British historian Nigel Konstam has published a booklet arguing that many of the works stolen from the Parthenon by Lord Elgin in the 1800s are in fact Roman reproductions of the Greek originals.
His theory is based on the recent discovery of a chimney near the Parthenon used by the great 5th century sculptor Phidias to cast his giant bronzes.
Konstam suggests that the originals had been eroded by acid rain caused by chimney effluent.
He argues that the Roman statues were carved differently and look much cleaner than the Greek ones, which were etched with fragile iron and bronze tools, causing bruising and microcracks which allowed the smoke to penetrate deeper.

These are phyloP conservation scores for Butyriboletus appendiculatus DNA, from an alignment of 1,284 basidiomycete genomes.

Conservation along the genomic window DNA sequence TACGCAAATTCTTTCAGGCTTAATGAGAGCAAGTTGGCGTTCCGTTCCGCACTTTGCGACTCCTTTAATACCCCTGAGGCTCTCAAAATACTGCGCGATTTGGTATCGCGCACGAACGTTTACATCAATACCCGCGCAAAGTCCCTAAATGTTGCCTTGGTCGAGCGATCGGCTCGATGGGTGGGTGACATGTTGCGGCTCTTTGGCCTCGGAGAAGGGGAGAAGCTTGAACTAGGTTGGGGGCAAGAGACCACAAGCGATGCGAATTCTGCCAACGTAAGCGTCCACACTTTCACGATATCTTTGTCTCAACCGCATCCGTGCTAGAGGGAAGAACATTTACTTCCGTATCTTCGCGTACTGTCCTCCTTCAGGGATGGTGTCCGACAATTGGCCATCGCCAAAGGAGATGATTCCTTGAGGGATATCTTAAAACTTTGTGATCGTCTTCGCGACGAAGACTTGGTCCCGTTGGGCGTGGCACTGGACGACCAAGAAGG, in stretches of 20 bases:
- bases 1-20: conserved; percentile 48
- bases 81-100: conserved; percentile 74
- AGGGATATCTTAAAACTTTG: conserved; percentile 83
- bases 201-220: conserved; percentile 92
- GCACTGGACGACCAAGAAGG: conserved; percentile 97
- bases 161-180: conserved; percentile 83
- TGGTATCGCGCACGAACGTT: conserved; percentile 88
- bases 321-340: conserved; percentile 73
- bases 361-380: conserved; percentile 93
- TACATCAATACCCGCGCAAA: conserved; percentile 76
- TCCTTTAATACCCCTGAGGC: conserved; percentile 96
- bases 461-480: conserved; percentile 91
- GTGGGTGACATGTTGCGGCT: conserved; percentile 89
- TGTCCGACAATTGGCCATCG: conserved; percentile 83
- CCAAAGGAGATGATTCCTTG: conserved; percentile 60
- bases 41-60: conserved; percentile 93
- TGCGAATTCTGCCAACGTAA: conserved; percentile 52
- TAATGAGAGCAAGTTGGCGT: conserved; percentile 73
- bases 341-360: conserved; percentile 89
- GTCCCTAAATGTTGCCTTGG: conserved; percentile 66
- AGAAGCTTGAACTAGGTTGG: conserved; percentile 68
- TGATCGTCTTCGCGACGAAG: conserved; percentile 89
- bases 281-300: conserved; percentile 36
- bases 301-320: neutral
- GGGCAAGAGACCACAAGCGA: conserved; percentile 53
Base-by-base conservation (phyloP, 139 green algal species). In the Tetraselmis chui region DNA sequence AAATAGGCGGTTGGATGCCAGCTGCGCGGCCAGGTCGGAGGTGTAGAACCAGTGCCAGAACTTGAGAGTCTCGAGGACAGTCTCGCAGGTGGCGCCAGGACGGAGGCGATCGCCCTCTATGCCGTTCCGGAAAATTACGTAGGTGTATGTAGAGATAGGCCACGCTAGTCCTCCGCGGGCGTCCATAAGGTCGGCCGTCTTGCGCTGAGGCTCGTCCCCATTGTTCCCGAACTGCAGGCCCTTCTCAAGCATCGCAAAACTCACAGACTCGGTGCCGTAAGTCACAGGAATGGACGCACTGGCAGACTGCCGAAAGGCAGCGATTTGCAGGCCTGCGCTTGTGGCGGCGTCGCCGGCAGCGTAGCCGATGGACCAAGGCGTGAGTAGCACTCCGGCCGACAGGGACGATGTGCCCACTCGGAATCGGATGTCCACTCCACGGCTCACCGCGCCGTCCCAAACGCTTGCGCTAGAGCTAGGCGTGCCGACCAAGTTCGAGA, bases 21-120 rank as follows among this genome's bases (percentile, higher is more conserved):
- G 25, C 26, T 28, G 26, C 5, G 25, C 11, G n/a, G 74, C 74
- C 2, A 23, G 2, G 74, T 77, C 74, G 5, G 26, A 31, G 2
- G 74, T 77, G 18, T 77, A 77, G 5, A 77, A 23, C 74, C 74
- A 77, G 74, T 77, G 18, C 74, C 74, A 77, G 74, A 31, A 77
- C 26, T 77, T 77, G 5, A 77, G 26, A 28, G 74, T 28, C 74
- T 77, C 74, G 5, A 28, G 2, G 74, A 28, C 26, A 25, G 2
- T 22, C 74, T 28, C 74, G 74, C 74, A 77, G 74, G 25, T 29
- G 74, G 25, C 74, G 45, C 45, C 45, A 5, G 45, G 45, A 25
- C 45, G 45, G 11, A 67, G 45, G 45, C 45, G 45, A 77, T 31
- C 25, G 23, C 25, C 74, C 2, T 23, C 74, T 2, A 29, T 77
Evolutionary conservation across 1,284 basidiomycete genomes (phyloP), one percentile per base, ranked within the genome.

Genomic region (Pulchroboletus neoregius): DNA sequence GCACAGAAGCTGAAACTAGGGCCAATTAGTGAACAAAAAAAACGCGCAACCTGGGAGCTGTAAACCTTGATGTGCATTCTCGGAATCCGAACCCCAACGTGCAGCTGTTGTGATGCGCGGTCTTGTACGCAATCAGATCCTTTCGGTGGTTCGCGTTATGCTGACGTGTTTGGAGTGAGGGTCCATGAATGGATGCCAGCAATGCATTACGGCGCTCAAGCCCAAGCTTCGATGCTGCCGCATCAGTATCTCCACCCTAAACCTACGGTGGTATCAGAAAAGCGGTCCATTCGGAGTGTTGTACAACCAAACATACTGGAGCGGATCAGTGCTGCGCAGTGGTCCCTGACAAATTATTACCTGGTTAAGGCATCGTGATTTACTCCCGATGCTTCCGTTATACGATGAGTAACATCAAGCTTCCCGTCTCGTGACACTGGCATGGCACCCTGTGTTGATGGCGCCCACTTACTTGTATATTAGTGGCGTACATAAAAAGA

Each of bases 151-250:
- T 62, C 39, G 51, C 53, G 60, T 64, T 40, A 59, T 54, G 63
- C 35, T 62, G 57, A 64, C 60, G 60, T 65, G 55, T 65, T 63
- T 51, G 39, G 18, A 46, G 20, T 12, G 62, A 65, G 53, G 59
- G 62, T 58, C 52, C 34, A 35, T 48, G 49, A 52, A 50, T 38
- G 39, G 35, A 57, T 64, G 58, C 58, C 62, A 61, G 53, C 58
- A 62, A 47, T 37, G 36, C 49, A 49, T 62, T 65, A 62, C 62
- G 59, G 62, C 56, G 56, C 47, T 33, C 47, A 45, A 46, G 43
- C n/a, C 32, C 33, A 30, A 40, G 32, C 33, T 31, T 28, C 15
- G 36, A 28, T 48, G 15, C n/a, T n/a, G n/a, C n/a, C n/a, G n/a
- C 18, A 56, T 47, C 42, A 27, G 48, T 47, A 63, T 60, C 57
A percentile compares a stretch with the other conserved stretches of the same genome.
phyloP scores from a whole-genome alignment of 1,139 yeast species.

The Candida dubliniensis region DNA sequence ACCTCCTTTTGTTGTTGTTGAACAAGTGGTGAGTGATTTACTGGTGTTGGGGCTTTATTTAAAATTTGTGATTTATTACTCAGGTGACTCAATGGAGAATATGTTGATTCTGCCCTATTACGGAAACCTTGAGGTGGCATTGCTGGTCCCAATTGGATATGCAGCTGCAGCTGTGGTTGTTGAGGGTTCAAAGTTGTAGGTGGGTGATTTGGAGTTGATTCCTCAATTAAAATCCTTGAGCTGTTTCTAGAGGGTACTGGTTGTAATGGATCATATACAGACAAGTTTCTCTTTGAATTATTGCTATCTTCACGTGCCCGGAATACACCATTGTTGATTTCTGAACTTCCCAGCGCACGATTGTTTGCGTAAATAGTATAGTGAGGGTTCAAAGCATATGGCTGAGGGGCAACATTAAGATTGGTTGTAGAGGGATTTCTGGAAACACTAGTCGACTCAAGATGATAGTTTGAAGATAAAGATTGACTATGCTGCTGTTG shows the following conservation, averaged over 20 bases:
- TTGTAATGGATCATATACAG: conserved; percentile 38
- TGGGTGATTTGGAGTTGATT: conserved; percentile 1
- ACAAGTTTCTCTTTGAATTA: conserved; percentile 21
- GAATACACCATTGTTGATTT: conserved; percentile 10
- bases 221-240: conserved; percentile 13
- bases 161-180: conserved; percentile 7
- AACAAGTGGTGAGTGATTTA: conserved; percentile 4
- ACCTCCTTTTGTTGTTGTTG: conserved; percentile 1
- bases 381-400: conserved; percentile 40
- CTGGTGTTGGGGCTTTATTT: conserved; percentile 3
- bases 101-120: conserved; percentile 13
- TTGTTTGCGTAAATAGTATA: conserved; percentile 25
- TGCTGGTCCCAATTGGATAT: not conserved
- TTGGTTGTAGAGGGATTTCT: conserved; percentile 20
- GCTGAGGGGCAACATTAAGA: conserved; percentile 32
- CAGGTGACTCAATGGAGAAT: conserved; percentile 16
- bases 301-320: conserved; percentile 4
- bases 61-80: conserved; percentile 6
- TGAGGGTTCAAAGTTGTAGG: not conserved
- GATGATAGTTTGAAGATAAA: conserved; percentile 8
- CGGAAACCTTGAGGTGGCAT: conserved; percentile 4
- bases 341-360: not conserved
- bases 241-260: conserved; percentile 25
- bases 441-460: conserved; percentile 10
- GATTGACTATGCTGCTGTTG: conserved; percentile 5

The British Museum’s senior curator Ian Jenkins described Konstam’s theory as “radical”.
“I have never heard before the connection between Roman replacements of the west pediment sculptures of the Parthenon and smoke…Nobody been so radical as to suggest that the entire west pediment is a Roman replacement,” he was quoted as saying by the Daily Mail.
Lord Bruce a descender of Lord Elgin is not convinced. Speaking to the British tabloid he said he can’t believe here was that much pollution caused by the chimney.
“His theory is at least not as ridiculous as one currently doing the rounds that the Parthenon was a burial ground for young maidens,” he added.